Available Boston Terrier puppies for sale
Height: 10 – 17 inches. Weight: Boston Terriers are classified as lightweight, middleweight, and heavyweight. Lightweight is under 15 lbs.; middleweight is under 20 lbs.; heavyweight is under 25 lbs. All Boston Terrier weights are between 10 – 25 lbs.
Colors: Brindle with white markings, black with white markings. Also can be seal with white markings. White markings appear on the muzzle, blaze, forechest and sometimes white collar and lower legs are white. Coat: Short and smooth.
Temperament: Boston Terriers are lively, intelligent and alert. Strong willed, yet even tempered disposition, they usually get along with everyone. Even though the Boston Terrier was originally used for fighting, they should not show aggressive behavior towards people. Boston Terriers are loving, thoughtful, and well mannered. They are saucy and playful, devoted and can be somewhat stubborn. They also learn obedience very well. With Children: Yes. Bostons are affectionate toward their family. With Pets: Yes. Boston Terriers are friendly towards other animals. Some are wary of strangers, and may be aggressive towards strange dogs. Special Skills: Good companion, ratting dog.
Watch-dog: High. They will sound an alarm if someone approaches their home. They like to bark. Guard-dog: Low. Boston Terriers are mostly friendly dogs.
Care and Training: Care of the Boston Terrier is minimal. Rub down the Boston Terrier with a damp towel several times a week. Bathe only when necessary. Check ears and eyes regularly. Trim nails from time to time. Boston Terriers are easy to house train. They respond well to training if their owner spends time with them. Regular walks or free play in a fenced yard will keep the Boston Terrier in shape. A simple romp in the yard tends to exercise them well. Special Needs: Attention, training. Learning Rate: High. Bostons are very intelligent and respond well to training. Obedience – High. Bostons love to please.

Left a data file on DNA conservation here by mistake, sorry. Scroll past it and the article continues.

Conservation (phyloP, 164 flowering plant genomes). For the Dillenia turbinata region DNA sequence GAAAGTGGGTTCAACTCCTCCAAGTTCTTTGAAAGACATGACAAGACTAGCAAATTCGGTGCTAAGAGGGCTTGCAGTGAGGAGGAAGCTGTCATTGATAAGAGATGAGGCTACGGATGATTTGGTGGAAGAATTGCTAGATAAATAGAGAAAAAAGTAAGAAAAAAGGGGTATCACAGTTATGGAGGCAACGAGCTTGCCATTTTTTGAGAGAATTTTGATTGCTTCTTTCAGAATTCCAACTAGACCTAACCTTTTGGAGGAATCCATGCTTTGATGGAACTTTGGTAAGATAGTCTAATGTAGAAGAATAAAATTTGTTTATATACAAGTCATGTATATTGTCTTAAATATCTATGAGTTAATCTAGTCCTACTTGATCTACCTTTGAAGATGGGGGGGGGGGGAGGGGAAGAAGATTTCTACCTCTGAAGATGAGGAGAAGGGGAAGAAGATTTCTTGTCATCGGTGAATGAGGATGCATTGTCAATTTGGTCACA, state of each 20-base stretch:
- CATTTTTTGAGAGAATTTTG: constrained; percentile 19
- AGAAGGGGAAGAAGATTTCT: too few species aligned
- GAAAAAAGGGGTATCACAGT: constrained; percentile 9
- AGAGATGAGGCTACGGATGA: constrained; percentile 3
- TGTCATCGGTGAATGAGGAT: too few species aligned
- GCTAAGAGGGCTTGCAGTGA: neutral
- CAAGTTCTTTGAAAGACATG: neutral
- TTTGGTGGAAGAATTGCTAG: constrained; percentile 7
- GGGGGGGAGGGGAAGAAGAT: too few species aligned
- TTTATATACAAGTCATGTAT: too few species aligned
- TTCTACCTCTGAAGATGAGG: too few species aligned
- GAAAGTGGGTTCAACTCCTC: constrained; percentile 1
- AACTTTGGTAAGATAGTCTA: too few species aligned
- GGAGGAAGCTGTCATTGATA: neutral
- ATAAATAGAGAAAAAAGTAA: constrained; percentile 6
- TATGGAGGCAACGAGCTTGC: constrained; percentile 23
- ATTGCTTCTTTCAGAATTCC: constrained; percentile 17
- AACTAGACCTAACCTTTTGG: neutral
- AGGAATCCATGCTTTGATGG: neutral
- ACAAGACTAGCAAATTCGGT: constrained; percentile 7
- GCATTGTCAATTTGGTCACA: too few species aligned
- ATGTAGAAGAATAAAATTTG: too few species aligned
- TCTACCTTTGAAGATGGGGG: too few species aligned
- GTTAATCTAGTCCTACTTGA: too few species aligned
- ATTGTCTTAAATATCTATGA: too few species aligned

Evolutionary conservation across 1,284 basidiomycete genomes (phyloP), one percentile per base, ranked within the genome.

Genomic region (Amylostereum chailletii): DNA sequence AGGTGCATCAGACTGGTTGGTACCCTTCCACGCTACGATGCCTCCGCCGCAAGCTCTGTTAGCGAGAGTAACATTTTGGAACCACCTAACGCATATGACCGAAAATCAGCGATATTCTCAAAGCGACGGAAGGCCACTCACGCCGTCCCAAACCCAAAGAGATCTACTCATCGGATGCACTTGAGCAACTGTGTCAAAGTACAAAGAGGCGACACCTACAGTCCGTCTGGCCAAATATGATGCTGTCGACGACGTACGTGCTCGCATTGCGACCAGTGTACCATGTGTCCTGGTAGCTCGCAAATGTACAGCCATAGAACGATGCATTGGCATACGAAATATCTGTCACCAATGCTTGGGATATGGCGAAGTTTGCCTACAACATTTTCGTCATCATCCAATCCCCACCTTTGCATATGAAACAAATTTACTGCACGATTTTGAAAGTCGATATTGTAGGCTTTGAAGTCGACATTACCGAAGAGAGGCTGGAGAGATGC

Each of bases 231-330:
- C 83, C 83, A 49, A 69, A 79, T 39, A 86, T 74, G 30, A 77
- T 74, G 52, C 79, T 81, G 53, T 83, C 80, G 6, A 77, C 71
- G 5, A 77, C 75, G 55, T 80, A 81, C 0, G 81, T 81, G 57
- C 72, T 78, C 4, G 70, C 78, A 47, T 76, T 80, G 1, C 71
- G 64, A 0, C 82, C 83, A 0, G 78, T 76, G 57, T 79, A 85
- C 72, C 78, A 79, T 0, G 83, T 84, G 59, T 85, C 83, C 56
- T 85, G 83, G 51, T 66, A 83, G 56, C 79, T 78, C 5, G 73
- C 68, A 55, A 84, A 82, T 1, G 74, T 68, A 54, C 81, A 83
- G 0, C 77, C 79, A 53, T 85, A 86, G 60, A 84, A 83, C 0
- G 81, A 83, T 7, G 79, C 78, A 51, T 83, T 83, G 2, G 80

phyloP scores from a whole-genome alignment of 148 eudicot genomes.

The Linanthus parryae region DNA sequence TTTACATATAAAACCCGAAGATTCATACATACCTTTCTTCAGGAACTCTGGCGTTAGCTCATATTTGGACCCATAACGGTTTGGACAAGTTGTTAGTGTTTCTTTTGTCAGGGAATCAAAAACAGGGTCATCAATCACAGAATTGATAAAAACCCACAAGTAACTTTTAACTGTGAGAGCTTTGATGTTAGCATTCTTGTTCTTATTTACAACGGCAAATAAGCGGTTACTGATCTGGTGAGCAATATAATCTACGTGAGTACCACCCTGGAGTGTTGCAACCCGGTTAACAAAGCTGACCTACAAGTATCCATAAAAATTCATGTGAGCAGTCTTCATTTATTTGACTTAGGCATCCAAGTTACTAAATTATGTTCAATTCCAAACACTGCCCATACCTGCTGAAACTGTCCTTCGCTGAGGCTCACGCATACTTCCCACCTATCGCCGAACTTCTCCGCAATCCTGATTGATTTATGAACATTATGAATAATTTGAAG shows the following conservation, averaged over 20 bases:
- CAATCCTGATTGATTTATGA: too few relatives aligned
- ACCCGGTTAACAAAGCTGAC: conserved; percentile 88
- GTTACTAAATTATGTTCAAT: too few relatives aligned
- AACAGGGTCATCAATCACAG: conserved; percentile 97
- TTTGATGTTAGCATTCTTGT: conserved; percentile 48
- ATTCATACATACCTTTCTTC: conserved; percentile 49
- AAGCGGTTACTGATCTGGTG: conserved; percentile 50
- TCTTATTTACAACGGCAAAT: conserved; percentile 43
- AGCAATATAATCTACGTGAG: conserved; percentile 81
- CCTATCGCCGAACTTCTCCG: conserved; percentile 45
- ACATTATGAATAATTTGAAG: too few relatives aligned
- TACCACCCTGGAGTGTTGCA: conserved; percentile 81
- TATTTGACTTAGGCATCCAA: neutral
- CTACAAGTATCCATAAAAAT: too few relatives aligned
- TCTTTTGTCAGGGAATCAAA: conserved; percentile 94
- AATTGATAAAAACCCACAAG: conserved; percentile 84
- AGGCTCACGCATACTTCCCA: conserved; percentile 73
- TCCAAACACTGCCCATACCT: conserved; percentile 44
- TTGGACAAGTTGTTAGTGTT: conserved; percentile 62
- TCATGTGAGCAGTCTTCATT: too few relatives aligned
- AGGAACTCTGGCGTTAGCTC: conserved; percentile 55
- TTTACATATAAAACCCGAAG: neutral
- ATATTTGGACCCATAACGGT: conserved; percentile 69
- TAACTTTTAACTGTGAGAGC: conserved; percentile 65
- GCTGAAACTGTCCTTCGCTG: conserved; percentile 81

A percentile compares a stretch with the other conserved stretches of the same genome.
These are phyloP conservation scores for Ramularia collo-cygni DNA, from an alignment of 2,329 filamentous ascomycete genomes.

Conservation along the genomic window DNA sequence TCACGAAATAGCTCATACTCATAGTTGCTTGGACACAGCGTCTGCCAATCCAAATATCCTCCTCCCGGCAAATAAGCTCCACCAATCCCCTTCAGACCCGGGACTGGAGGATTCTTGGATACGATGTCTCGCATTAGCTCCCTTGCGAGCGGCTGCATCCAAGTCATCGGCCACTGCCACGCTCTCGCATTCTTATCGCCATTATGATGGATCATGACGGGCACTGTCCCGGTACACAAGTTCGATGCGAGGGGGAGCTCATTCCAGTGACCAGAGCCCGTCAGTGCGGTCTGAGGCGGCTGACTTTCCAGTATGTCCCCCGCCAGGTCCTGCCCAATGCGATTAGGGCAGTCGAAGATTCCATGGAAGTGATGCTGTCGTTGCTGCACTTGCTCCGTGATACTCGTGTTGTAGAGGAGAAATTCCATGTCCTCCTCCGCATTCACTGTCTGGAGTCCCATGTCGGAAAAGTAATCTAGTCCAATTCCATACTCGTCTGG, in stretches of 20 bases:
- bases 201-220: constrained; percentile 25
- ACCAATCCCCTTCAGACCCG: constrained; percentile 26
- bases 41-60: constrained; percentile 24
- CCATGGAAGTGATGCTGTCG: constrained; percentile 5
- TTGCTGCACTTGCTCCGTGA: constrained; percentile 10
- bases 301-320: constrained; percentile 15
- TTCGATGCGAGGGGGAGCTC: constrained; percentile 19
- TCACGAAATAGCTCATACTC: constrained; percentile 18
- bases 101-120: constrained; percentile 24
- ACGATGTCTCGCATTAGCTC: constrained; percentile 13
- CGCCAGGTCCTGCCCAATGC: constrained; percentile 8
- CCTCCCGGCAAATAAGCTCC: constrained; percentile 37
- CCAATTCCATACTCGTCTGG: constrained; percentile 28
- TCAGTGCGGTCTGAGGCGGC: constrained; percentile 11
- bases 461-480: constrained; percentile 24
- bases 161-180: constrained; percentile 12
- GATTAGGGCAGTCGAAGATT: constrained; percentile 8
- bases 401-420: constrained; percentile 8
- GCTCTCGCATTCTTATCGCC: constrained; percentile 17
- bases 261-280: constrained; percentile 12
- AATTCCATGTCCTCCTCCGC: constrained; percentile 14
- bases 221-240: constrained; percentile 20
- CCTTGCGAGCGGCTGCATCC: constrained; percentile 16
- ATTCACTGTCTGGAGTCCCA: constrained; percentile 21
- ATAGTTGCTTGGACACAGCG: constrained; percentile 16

Activity: Medium. Boston Terriers can be lively when you’re willing to play, but thoughtful and considerate when you need them to calm down. Living Environment: Adapts to urban or country living. A house with a fenced yard, daily exercise and attention. The best environment for this dog would be a family or individual in a city, suburban or rural home. Boston Terriers tend to bark, but do not need a lot of space. They are usually well mannered.
Health Issues: Juvenile cataracts, luxating patellas, brachycephalic syndrome. Bostons tend to have breathing difficulties because of their short face. Whelping is often difficult due to the large head and puppies are often delivered by C-section.
Life Span: 10 – 14 years. Litter Size: 3 – 4 puppies. Puppies often need to be delivered by Cesarean section.
Country of Origin: United States History: The history of the Boston Terrier is unclear. Developed in the 1800s by English dogs, Boston Terriers are ironically considered one of the true American dogs. In a mix of American dogs developed to fight in the pit, the Boston Terrier was born of all or a few of the following: the French Bulldog, White English Terrier (now extinct), American Pit Bull Terrier, Boxer, Bull Terrier, and the English Bulldog. Most sources agree that the Boston Terrier came from crossing the extinct white English Terrier and the English Bulldog. The story goes that a few wealthy businessmen began interbreeding some of their employers’ dogs in 1865, and eventually resulted in a certain dog named Hooper’s Judge, this being the dog to become the archetype for all other Bostons. They bred this dog with similar others to achieve the small size. In 1889 the breed gained popularity and a club was formed called the American Bull Terrier Club–which was not the same breed! Later, they changed the name to the Boston Club, renaming the breed after the birthplace of the Boston Terrier, obviously to avoid confusion. Other versions say there was not a single Boston, but a pair of original “roundheads” in 1893 that served as the progeny. These were named Hooper’s Judge and Burnett’s Gyp. Yet another version states that the original example of the Boston in 1865 was named Barnard’s Tom and was the first to have the longed-after screw tail. Whatever version is true, the Boston Terrier was officially the first dog to be registered by the AKC, and was registered in 1893. The Boston Terrier was used for ratting and fighting in the pit. It was also one of the first breeds created within the U.S. The Boston Terrier was developed in Boston, Massachusetts.
First Registered by the AKC: 1893 AKC Group: Non-Sporting Class: Non-Sporting Registries: AKC, CKC, FCI (Group 9), KC (GB), UKC